1 Dozshura

Synthesis-Critical Thinking


As the social science instructors, we have been discussing on the value of critical thinking. In my classroom, I am using the resources from the website http://www.criticalthinking.org in order to describe what critical thinking is and how it helps and how it can be improved.

There are various methods to improve critical thinking, and to my experience of teaching for more than 2 years, providing an anti-thesis for a given thesis is not the most difficult part of the “effective thinking skills” . What I would like my students to work more on is the synthesizing thinking skills, which I define as combining the theses and anti-theses, and coming up with a synthesized understanding, which is open to the anti-theses and thus, to further development.

Although synthesis is considered as a part of the critical thinking skills, I am not sure they refer to the same constructs. In a lot of the cases, while asking for critical thinking capacities, we are asking the students to come up well-grounded counter-arguments, and we value counter-arguments, and the conversation usually end up there. I believe, it is better to encourage syntesis approach in education. Asking the students to come up with new questions, new definitions, and new understandings of the phenomenons..



This entry was posted in #pfpvt on by yesim.

Strategies for Critical Thinking and Synthesizing (con't)

  • Reading Skills (Glencoe/McGraw-Hill ) Weekly tips, how to, and student resource handouts to teach the following: Active Reading in the Classroom; Analytic Reading; Graphic Organizers; Three-step Approach to Reading; Reading Success with Expository Texts
  • Review, Write, Rate and Revise - elementary research process tutorial from the Oregon State Library System
  • Review Your Notes ... elemetary research process tutorial from the Oregon State Library System
  • Revise! - secondary research process tutorial from the Oregon State Library System
  • Secondary Literacy: Classroom Literacy Strategies/Resources (Ministry of Education, Wellington, New Zealand ) Great bibliography of web resources to teach literacy.
  • ( Arizona State University West ) ...a very practical guide using Post-It notes and a clustering process. See benefits of this model.
  • 7 Critical Reading Strategies Previewing, contextualizing, questioning to understand and remember, reflecting, and others.
  • The Reading Lady.com - Mosaic Reading Tools - This source includes a WEALTH of resource for all kinds of ideas and strategies to increase student reading comprehension competencies. Resources include lesson plans, assessments, worksheets, and even PowerPoint presentation.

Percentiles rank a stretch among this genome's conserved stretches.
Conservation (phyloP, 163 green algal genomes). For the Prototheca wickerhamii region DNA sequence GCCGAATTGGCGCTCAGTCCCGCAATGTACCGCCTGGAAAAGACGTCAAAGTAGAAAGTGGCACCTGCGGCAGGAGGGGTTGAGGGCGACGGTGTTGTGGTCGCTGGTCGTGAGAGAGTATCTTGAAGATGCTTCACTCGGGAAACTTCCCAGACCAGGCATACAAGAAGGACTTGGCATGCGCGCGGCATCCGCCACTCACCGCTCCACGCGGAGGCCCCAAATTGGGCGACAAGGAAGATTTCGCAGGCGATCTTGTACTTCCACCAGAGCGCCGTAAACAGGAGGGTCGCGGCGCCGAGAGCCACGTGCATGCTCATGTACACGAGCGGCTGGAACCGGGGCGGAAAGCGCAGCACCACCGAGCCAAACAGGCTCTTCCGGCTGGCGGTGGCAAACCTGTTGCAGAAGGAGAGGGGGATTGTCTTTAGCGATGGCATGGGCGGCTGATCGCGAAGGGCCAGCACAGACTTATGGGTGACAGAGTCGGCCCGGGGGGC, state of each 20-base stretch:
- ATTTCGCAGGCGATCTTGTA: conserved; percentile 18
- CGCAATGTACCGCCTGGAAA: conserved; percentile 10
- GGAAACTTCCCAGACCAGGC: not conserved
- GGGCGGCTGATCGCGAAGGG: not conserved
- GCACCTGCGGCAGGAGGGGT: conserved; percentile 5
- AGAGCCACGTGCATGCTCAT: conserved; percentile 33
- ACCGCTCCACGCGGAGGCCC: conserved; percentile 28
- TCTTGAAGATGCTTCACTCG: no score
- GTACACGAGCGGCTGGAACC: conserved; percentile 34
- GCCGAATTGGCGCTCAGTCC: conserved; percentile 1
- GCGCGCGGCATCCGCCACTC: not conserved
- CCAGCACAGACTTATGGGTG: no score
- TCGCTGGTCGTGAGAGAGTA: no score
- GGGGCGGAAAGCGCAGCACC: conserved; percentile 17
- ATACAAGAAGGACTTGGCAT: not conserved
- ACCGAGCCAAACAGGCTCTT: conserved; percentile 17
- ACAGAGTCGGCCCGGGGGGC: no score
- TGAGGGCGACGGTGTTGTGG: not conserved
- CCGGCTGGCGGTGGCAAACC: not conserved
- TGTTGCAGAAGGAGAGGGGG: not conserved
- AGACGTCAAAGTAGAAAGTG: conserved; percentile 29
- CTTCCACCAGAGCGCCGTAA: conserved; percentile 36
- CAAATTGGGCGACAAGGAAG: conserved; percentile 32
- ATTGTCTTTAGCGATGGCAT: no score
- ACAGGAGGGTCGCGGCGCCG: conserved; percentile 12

• SQ3R(Learning Object -© 2005 Wisc-Online) This activity explains the SQ3R technique which learners can apply immediately in their reading of text assignments. It explains independent and cooperative learning strategies to support retention of the material.
  • Strategies for Effective Use of Science Reading Materials ( Salt Lake City School District) Includes before, during, and after strategies for K-6, 7-8, and 9-12.
  • Summary Writing (Learning Object -© 2005 Wisc-Online) Students demonstrate an understanding of summary writing by reading step-by-step instructions and then summarizing short paragraphs. Examples of summaries that are poorly written, as well as those that are written well, are included.
  • Technology Integration Resources for [Reading Comprehension] Strategies That Work (Harvey and Goudvis) Outstanding resource that provides web and print resources to teach the following reading strategies to primary, intermediate, and upper level students: Making Connections, Questioning, Visualizing; Inferring, Determining Importance, Synthesizing. Includes links to examples, handouts, articles, and lessons.
  • Time to Create! ... elementary research process tutorial from the Oregon State Library Information System
  • Twenty Best-Practices to Teach Reading Strategies (Journey North) Activate Prior Knowledge | Adjust Reading Rate/Rereading | Ask Questions: Before, During, and After Reading | Classify or Categorize Information | Compare and Contrast Ideas | Distinguish Facts from Opinions | Identify and Analyze Text Structure | Identify Author’s Purpose: Why Did the Author Write the Selection? | Identify Author’s Viewpoint: What Does the Author Think? | Identify Main Ideas and Supporting Details | Make Inferences and Draw Conclusions | Make Generalizations | Make and Refine Predictions | Paraphrase/Retell | Recognize Cause and Effect Relationships | Sequence Events | Summarize Information | Synthesize New Information
  • Introduction to Syntheses Michigan State University
  • Write What You've Learned - elementary research process tutoiral from the Oregon State Library System
  • Writer's Toolbox For Building Arguments (Allyn & Bacon) A great source that prompts students to think critically about what they read. Checklists are provided to assist with preparing arguments in preparation for writing. Some are Analyzing Sources of Disagreement | Determining the Core of an Argument | Determining Claim Types.
  • Writing a Topic Outline(Learning Object -© 2001 Wisc-Online) Students will read a mini-lesson and apply information from the mini-lesson to an activity using the outline template provided. As a result, the learner will develop and submit a word-processed outline for a speech.

Reading Research and Articles


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